Its #BacktotheFutureDay!

For anyone who is unaware, the 21st of October 2015 was attributed with legendary status by the film Back to the Future II as being the date Marty McFly and Doc Brown time-travelled to from 1989. What follows is a zany escapade in which Marty and the Doc embark on a quest to uncover the mystery of how iconic numbskull Biff Tannen became Donald Trump, and then ultimately to repair the space-time continuum.

Why is this significant? Well at a time when the Walkman was still the hippest way to enjoy your music on the move and people had the good grace to say horrible things about celebrities behind their back, the future was seemingly much more of an enigma than it is today. Screenwriter Bob Gale, however, had a clear vision for the future. Inside the Cooper Union Clock Tower, Gale told us he wanted 2015 to be recognisable.

"We knew going in nobody successfully predicts the future accurately, can't be done," said Gale. "We want the future to be a positive, optimistic future. We want people to see this movie and say, 'Hey I like that future, I'd like to live there.'"

In the film, a gang chased Marty around town in 2015, each flying on their own personalised hoverboard. Visual effects art director John Bell designed many of the movie's futuristic elements, including hoverboards and the nostalgic Café 80s.

"All we know is we go thirty years in the future and there's something called the hoverboard," said Bell. "I'll take something that's 85 percent familiar -- it could be a shape, it could be a colour, it could be a pattern -- and then if I'm projecting the future, throw something that's just a little 15 percent twist."

Today, companies are still testing how to make a reliable, working hoverboard for the general public. On the real streets of 2015, toys like swagways are the closest we've gotten to gliding around. Even the movie's fantasy about drones have made it to reality.

"They're being used by everybody, they're all over the place," said Bell. "We started out thinking this was this gag technology, it’s just a joke. Little did we know people are using them all over the world.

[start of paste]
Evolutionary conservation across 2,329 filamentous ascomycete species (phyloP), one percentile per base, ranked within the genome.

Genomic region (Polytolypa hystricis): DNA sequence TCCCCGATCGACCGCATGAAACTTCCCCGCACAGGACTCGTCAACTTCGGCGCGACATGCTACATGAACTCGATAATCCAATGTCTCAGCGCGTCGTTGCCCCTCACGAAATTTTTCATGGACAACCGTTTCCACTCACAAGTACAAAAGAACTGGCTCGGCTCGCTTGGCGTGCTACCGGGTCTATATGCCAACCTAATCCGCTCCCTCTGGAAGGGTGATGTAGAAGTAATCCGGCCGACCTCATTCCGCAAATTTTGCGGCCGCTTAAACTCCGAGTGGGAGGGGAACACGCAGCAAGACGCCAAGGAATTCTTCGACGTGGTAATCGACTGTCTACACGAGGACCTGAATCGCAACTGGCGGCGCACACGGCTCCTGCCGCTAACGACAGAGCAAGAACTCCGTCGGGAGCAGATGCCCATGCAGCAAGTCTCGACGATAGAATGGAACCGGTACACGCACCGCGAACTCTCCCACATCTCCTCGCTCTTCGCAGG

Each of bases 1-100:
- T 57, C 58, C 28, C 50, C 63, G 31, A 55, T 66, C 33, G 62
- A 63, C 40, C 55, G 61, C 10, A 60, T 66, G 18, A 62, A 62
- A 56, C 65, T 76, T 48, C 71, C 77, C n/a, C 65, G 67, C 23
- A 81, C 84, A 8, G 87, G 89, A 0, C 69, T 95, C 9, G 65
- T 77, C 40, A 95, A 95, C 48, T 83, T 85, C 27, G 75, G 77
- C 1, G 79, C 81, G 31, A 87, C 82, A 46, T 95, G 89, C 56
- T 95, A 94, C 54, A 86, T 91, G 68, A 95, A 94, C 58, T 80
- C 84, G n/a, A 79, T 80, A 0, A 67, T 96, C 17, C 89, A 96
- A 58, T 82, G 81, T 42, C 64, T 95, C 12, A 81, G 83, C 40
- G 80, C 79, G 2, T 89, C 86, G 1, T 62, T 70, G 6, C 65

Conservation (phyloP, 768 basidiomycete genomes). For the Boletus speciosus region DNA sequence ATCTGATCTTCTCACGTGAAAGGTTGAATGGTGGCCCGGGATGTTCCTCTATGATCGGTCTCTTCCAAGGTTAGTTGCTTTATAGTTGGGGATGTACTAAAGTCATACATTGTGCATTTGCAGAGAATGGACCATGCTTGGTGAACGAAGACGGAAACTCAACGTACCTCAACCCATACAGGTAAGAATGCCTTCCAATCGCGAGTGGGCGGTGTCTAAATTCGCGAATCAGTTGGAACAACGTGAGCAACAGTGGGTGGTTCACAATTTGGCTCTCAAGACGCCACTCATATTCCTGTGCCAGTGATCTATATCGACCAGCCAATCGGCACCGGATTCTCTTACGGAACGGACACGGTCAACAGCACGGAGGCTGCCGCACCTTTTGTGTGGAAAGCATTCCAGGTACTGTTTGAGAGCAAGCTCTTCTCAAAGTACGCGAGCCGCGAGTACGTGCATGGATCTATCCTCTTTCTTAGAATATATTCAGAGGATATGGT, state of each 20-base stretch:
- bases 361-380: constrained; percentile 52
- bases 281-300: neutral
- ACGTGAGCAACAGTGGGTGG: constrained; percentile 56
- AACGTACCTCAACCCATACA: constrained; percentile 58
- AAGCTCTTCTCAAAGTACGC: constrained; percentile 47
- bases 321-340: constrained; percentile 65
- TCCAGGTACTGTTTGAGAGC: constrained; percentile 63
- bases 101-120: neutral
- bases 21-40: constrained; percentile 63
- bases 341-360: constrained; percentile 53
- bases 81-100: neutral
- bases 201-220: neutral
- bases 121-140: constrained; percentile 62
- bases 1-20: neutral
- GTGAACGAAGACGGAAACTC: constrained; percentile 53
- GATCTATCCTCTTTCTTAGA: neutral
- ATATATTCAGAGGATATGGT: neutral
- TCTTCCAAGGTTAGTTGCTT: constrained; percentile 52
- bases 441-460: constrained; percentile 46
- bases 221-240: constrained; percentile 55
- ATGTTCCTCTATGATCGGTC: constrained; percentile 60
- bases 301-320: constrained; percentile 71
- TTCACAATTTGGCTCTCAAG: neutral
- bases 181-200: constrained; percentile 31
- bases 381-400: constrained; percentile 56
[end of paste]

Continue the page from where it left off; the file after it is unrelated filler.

While nobody uses fax machines anymore for instant communication as in the movie, it nails other everyday technology - like finger print scanners, which unlock the front door and pay for things like taxis in the film. Today we use biometric technology to open doors, unlock smartphones and even authorise digital payments.

The McFlys also use a giant flat screen TV that responds to audio commands and makes video calls. Flat screens have been around for a while now, but Samsung's Smart-TV now even has a voice recognition. As for video calls, there's Facetime and Skype.

That's the fun stuff - seeing what they got right and what they didn't and musing over how, in their own way, Zemekis and Gale inadvertently birthed a lot of future technology as a bit of a laugh. But there is a lesson here which I've always thought to be far more compelling. Three decades later, Back to the Future II still has a lasting impact and resonates with viewers, which Gale attributes to the humanity in the film.

"The movie says you have some control over your own destiny, the things that you do today can have a life changing effect in your future...," says Gale.

And there it is. Having just come back from two weeks of paternity leave and watching a number of 80's and 90's classics, let me tell you that not a lot of movies which many of us cherish from childhood still hold up (I'm looking at you Robin Hood: Prince of Thieves). But Back to the Future II does!

Why? Putting aside the technology, it's my belief that 15-year-olds today are feeling the same things 15-year-olds were feeling back in the 50's. To prove my point, the following statement was made by the 15th-century Venetian editor Hieronimo Squarciafico in 1483 when bemoaning the printing press in an aphorism that reads as a pithy summation of his contemporaries' concerns over the spread of printed works:

"Abundance of books makes men less studious". Or to put it another way, technology changes, but people don't.

A significant message to all of us who work in Communications.

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